The struggle to remove homosexuality from the APA’s definition of mental illness is beautifully chronicled in the forthcoming documentary “Cured” — beautifully because the filmmakers contrast erroneous characterizations of homosexuality by mid-century psychiatrists with mid-century photographs that bore witness to gay people’s actual nature. 

Getting the APA to change required more than storming conferences. Gay activists, for instance, pinpointed sympathetic young psychiatrists who could act to reform the APA from within and helped them win seats on the Board of Trustees. Meanwhile, the culture was changing. In the 1970s, gay visibility was growing, which boosted the campaign to end the sickness label. 

At its 1972 convention, the APA offered a platform to gay rights activists Frank Kameny and Barbara Gittings. The duo invited Dr. John Fryer to testify about what it was like to be a gay psychiatrist. Fearing damage to his reputation (he had previously lost a position for being gay), Fryer donned a mask and adopted the title H. Anonymous. Despite his cloaked persona, his testimony was, in the words of one attendee, a “game-changer.” 

Fryer spoke as a gay man with “real flesh and blood stand[ing] up before this organization and ask[ing] to be listened to” and evoked the great emotional toll of being forced to live in the closet — “this is the greatest loss: our honest humanity.” The tide was turning but the intransigent faction needed a few more kicks. Representing a new generation of psychiatrists, Dr. Charles Silverstein would lay down the gauntlet: The APA could either continue to promote “undocumented theories that have unjustly harmed a great number of people” or accept the genuine science that being gay was no illness. At the next year’s convention, in a final clash between opposing sides, Gay Activist Alliance member Ronald Gold pointed out the absurdity that a medical practice predicated on making sick people well was making “gay people sick.” The APA ended its mental illness classification in 1974. 

“Cured” represents a growing awareness of the history of “curing” homosexuality. Netflix recently premiered “Pray Away” about the so-called “ex-gays” who promoted conversion therapy, the destructive practice by fundamentalist Christian quacks. The film “Boy Erased” (2018) took a similar sledgehammer to conversion therapy. 

Precisely because of the long-term ill-effects of stigmatizing gay consciousness, the LGBTQ community has in recent years targeted conversion therapy. Twenty states have banned conversion therapy for minors, and an additional five states have enacted partial bans. 

Although thoroughly discredited by medical professionals, including the APA, conversion therapy continues to harm thousands of youths each year. While “Cured” is instructive for LGBTQ activists combatting conversion therapy nationwide, it has an even more important lesson.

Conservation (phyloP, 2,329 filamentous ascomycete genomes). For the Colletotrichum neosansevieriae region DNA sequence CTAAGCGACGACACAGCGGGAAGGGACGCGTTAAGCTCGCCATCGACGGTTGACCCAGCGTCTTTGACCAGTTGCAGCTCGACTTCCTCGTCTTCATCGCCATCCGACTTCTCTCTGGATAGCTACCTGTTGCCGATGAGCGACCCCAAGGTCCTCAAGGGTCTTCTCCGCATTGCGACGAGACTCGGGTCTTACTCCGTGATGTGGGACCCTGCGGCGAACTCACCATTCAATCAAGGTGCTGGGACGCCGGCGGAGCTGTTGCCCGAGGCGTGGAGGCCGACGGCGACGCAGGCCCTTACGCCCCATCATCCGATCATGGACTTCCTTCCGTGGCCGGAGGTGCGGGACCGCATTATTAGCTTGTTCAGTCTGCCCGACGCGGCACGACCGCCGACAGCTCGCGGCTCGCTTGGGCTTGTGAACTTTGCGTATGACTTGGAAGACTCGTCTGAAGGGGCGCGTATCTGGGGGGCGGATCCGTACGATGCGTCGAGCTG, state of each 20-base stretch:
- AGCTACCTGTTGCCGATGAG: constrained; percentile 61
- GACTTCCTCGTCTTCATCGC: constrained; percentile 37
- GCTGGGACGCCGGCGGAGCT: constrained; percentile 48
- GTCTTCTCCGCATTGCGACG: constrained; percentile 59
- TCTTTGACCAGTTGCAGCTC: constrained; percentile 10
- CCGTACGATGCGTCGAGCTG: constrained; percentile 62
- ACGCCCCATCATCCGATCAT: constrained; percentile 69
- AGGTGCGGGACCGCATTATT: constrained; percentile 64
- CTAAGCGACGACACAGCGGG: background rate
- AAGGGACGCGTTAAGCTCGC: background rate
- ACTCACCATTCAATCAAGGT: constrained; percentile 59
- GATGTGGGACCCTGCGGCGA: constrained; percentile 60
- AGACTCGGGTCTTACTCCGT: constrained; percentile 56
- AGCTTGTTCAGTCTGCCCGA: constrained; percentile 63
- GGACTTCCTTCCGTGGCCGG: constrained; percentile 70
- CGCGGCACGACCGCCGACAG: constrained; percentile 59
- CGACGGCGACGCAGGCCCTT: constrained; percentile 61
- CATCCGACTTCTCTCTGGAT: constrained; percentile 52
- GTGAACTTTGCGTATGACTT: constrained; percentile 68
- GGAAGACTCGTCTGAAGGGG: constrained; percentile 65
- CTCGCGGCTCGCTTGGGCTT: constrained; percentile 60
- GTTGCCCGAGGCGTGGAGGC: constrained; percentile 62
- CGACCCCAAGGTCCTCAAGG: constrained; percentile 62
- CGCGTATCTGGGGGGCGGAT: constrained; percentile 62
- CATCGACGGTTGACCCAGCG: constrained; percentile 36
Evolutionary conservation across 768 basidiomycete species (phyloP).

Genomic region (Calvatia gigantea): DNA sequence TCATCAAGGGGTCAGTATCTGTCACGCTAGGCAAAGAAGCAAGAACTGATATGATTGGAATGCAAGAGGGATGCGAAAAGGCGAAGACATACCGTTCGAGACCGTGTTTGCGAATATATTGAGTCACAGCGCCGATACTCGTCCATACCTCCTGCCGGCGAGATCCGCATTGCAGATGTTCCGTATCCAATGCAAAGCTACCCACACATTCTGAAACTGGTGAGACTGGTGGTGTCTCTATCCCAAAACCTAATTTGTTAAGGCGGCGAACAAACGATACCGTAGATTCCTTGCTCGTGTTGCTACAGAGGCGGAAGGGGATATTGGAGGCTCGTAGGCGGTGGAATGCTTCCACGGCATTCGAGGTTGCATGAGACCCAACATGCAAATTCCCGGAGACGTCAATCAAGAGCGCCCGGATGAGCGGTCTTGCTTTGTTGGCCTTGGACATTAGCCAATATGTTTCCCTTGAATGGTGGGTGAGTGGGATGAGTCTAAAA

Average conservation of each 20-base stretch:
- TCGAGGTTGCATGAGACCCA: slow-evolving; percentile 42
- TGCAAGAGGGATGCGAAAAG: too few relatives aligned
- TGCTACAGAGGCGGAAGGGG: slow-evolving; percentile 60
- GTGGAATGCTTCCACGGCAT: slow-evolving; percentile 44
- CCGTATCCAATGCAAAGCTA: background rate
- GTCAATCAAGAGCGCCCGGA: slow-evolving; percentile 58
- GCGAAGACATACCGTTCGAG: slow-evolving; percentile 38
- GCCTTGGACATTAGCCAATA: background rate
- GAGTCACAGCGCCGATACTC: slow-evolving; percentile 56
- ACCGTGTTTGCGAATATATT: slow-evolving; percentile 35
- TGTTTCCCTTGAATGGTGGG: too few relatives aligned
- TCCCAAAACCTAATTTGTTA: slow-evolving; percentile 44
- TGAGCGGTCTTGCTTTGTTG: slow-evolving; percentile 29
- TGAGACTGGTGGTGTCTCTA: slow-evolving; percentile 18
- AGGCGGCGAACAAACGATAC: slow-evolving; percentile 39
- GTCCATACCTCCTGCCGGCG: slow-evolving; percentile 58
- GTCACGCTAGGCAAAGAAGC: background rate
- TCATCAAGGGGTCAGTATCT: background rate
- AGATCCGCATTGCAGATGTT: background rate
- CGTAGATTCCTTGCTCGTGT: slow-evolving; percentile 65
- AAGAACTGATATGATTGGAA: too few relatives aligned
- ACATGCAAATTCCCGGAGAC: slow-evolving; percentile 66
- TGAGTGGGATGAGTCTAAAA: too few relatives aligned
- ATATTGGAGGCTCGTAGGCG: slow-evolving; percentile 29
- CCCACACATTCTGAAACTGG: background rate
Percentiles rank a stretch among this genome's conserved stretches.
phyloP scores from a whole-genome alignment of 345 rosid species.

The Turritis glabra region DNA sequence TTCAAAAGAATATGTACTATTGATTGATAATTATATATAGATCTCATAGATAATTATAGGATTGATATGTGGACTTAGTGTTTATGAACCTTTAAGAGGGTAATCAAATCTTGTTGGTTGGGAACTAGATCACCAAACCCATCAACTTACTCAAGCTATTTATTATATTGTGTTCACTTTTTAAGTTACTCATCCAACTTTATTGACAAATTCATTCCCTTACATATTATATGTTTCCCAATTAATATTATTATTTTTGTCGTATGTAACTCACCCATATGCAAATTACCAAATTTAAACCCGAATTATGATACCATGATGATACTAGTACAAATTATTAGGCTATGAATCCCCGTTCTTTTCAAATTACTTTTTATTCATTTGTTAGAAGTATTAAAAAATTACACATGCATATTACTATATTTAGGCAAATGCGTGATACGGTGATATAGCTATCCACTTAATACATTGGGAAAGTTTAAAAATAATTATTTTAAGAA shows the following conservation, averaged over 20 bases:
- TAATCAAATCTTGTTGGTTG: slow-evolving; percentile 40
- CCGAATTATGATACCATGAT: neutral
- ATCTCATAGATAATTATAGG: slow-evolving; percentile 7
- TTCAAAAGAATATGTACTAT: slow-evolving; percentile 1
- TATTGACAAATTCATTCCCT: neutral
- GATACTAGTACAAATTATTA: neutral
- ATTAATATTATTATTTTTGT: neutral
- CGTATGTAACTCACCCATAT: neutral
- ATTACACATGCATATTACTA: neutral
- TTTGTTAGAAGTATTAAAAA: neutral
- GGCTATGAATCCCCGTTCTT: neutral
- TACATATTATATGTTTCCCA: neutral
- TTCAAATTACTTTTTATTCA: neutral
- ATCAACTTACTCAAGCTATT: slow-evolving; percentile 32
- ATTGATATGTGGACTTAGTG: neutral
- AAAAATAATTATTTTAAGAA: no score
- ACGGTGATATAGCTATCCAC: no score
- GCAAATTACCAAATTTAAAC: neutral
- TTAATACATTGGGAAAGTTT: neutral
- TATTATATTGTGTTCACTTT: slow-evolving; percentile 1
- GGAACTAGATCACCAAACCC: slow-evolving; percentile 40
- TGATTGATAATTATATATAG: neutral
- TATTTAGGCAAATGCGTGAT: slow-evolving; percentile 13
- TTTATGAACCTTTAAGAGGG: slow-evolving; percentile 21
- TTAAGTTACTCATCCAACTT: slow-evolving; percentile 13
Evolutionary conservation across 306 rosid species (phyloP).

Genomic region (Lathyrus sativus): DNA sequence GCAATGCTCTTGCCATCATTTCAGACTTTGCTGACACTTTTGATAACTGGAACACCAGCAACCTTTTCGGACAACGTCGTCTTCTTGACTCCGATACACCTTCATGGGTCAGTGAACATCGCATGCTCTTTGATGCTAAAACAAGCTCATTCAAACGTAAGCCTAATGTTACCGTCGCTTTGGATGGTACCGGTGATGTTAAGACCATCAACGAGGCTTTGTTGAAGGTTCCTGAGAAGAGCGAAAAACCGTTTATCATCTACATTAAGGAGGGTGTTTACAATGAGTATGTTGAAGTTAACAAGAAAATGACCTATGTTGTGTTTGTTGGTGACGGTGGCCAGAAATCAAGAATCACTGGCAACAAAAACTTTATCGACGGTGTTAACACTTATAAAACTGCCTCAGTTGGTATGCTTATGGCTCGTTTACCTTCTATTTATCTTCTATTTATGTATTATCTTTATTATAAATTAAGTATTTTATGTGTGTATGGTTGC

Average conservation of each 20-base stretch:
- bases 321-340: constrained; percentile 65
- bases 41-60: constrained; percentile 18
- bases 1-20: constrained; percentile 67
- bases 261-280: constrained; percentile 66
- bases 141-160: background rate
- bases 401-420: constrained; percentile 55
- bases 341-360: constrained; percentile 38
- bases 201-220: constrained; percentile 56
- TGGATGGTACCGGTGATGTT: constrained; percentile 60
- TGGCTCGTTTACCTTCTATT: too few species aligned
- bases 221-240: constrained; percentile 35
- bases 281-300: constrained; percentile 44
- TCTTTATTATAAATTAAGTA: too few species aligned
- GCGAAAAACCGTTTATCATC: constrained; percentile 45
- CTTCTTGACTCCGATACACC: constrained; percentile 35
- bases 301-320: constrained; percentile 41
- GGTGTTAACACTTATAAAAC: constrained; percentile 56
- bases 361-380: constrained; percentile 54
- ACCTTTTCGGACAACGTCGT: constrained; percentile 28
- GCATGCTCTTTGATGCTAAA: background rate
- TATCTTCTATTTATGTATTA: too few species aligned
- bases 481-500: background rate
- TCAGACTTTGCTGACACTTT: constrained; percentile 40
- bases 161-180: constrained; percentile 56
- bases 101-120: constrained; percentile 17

“There isn’t anything wrong with them, so there can’t be anything wrong with me,” is how one gay man remembers feeling upon entering a gay bar, witnessing convivial gay men and realizing it was time to ditch his homophobic shrink and embrace himself. 

It struck a deep chord with me because I had a similar epiphany as a young man. Feeling my way around my sexuality as a grad student in New York, it all finally came together one night at a Greenwich bar as I sat across from two gay men and chatted about traveling and career ambitions. I am doing nothing wrong, I thought. It made no sense to be afraid of living my life as a gay man.

Our determination to live openly remains a potent inspiration for those still struggling with acceptance, and the strongest rebuke of those who would seek to erase us. 

“Cured” premieres on PBS on Oct. 11. 

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A bisexual coming-of-age tale with heart

‘Things We Couldn’t Say’ offers pleasant surprises



(Book cover image courtesy of Scholastic)

‘Things We Couldn’t Say’
By Jay Coles
c.2021, Scholastic $18.99/320 pages

You’d like an explanation, please.

Why something is done or not, why permission is denied, you’d like to hear a simple reason. You’ve been asking “Why?” since you were two years old but now the older you get, the more urgent is the need to know – although, in the new book “Things We Couldn’t Say” by Jay Coles, there could be a dozen becauses.

Sometimes, mostly when he didn’t need it to happen, Giovanni Zucker’s birth mother took over his thoughts.

It wasn’t as though she was the only thing he had to think about. Gio was an important part of the basketball team at Ben Davis High School; in fact, when he thought about college, he hoped for a basketball scholarship. He had classes to study for, two best friends he wanted to hang out with, a little brother who was his reason to get up in the morning, and a father who was always pushing for help at the church he ran. As for his romantic life, there wasn’t much to report: Gio dated girls and he’d dated guys and he was kinda feeling like he liked guys more.